Marna Roby was born and raised in Portland, Oregon. She was educated at Portland State University and Indiana University. She moved to the Midwest, and was controller of a number of Radio Stations in Lima, Ohio, and Hammond, Indiana.
She entered the public accounting arena in 1997 at an accounting firm in Plymouth, Indiana. In 1999, she joined Mannia & Company LLC. As a staff professional, she compiles and analyzes information from records clients provide and creates financial statements from this information. She also prepares payroll tax returns and other filings.
One of the more rewarding aspects of her job is training and assisting clients in the use of their accounting software. She has experience in such accounting software as QuickBooks, Sage 50 (formerly Peachtree), and JobBoss, and is a QuickBooks ProAdvisor. This enables her to help clients with problems they may encounter. She is also a member of the American Institute of Professional Bookkeepers.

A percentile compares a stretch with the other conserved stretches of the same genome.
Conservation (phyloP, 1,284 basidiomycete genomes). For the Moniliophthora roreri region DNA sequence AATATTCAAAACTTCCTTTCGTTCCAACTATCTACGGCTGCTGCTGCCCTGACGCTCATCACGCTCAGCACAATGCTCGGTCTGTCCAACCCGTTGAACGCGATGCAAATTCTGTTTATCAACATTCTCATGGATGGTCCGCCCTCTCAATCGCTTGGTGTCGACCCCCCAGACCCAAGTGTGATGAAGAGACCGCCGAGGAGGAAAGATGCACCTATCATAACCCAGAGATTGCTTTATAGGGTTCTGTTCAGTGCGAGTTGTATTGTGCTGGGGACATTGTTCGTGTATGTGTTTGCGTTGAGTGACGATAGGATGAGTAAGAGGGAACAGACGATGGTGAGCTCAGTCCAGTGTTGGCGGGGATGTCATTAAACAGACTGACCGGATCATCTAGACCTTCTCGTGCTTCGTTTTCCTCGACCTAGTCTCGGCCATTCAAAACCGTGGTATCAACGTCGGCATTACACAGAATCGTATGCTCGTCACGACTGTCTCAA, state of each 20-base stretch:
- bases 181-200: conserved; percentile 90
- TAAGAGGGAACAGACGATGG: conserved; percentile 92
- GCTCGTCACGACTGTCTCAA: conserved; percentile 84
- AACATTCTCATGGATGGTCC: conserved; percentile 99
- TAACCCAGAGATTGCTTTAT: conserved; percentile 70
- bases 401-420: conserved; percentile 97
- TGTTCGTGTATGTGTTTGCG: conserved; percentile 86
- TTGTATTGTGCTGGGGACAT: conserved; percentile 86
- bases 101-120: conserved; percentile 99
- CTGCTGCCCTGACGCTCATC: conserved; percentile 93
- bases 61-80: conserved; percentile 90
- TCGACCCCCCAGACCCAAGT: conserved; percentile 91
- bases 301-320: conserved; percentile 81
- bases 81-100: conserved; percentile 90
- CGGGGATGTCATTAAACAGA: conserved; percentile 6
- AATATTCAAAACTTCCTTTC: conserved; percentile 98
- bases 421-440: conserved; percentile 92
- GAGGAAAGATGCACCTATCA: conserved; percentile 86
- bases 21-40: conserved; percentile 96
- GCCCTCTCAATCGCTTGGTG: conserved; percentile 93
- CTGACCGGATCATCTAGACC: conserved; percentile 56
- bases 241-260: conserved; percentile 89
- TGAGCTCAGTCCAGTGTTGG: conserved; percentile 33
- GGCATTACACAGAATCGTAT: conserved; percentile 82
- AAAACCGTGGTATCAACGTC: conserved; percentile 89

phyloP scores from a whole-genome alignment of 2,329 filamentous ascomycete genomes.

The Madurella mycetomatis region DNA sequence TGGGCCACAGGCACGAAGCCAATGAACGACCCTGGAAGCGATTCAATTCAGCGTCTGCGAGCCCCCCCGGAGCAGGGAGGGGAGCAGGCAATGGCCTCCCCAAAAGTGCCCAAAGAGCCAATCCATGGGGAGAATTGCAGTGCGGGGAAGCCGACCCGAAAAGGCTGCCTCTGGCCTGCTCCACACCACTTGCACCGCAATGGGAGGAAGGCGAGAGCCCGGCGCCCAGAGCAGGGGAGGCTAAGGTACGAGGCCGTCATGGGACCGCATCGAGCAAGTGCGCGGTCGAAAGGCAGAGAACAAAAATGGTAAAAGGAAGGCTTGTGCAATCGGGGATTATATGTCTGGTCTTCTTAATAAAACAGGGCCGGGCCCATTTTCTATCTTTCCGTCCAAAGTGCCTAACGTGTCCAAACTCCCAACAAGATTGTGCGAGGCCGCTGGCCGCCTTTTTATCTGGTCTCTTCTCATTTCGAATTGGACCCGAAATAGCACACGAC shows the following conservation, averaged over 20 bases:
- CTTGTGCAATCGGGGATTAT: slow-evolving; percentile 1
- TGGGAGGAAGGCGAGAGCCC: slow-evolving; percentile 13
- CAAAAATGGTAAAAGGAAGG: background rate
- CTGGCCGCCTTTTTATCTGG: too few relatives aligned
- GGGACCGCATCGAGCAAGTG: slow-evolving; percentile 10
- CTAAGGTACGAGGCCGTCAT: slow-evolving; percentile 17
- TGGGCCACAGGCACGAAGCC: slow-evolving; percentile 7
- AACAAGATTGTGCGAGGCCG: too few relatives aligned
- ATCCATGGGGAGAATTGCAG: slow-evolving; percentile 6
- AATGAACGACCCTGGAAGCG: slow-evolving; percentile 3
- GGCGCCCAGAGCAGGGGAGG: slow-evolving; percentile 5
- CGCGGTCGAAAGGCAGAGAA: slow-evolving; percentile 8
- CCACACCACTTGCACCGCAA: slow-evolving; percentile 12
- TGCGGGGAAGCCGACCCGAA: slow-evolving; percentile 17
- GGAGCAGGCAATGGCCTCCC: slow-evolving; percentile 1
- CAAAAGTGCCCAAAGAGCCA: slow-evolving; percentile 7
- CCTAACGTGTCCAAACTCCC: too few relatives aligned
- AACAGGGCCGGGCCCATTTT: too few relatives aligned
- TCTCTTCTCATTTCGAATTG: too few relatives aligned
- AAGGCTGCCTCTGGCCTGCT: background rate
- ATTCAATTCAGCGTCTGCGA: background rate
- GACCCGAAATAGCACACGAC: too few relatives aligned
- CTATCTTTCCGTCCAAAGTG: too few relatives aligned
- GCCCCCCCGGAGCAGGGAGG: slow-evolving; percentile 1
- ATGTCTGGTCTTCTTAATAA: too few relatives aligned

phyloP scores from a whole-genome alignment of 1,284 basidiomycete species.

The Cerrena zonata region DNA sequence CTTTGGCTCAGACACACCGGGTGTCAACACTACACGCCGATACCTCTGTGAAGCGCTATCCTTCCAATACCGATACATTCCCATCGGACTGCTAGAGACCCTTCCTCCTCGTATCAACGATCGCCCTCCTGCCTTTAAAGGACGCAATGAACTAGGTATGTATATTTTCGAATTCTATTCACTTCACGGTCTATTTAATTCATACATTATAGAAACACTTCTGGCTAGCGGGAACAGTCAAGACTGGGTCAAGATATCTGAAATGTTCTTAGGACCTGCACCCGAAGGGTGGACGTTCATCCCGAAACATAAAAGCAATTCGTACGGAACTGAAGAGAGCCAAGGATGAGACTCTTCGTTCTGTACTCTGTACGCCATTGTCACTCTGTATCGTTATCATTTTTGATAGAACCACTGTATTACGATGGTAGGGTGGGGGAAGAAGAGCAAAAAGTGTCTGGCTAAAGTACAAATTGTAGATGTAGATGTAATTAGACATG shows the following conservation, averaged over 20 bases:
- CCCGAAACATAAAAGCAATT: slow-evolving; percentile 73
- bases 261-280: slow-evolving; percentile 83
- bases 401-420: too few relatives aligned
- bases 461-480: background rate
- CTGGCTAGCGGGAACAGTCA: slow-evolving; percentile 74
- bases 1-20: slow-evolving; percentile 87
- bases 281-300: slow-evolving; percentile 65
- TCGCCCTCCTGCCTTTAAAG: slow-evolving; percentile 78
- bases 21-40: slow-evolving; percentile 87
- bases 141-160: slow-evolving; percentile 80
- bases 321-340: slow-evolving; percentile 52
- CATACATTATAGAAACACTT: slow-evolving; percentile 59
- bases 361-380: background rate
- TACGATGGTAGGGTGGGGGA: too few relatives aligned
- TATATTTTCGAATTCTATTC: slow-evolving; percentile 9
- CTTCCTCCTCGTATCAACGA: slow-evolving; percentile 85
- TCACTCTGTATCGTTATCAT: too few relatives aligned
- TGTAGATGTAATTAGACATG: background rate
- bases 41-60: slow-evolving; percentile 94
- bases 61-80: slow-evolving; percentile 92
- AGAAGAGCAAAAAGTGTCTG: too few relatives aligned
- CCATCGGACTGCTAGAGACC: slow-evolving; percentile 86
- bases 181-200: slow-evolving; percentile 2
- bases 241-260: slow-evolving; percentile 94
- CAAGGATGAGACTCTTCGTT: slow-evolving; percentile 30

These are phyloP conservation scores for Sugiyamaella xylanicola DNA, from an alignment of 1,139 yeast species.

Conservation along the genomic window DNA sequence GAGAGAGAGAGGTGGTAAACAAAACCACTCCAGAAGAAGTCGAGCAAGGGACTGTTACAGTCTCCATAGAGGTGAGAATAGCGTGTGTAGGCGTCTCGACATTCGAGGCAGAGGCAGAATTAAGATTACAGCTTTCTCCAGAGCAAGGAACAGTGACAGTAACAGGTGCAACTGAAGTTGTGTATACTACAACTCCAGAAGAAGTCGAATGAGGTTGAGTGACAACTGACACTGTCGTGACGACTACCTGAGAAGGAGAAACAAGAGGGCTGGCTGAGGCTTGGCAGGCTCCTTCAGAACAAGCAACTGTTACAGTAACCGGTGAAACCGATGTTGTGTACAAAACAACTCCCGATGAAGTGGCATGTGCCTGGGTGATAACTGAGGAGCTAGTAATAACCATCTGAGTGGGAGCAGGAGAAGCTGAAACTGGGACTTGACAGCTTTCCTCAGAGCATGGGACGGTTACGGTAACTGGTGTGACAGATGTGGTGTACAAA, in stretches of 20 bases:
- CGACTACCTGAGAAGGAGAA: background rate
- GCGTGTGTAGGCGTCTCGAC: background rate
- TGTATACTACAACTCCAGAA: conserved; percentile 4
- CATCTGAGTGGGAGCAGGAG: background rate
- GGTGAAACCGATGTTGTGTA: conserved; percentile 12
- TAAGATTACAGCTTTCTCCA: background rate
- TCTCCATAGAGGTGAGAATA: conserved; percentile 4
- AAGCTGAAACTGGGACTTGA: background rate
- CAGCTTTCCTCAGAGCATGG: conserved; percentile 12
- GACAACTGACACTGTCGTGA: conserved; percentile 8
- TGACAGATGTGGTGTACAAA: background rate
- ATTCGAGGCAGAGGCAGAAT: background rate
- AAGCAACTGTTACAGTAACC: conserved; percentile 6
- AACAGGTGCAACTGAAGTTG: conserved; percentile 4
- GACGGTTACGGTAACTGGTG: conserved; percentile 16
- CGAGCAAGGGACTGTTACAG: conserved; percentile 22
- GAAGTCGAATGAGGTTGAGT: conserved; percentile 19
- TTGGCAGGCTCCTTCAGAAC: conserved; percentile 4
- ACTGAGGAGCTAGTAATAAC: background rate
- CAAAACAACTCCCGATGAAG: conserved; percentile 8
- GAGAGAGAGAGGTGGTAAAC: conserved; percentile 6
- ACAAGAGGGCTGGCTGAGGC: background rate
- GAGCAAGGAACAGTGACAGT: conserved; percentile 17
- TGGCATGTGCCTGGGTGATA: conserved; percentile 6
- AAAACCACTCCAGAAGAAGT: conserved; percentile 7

Her son and grandson live in Fort Wayne, but soon she will be moving to Florida. She will, however, continue to work from a virtual office. Her interests include travel, Broadway plays, and movies, and her two favorite places on Earth are Crater Lake, Oregon, and the sunken garden at Butchart Gardens, Victoria BC.
We provide added value to our clients by offering QuickBooks expertise. Our QuickBooks ProAdvisor certifications ensure that we can effectively guide you on system setup, navigation and features…as well as ensure that you maximize the power of the system to keep your books in order.
2019 Q3 tax calendar: Key deadlines for businesses and other employers
Here are some of the key tax-related deadlines affecting businesses and other employers during the third quarter of 2019. Keep in mind that this list isn’t all-inclusive, so there may be additional deadlines that apply to you. Contact us to ensure you’re meeting all applicable deadlines...
Hiring this summer? You may qualify for a valuable tax credit
Is your business hiring this summer? If the employees come from certain “targeted groups,” you may be eligible for the Work Opportunity Tax Credit (WOTC). This includes youth whom you bring in this summer for two or three months. The maximum credit employers can claim is $2,400 to $9,600...
Employers: Be aware (or beware) of a harsh payroll tax penalty
If federal income tax and employment taxes (including Social Security) are withheld from employees’ paychecks and not handed over to the IRS, a harsh penalty can be imposed. To make matters worse, the penalty can be assessed personally against a “responsible individual.”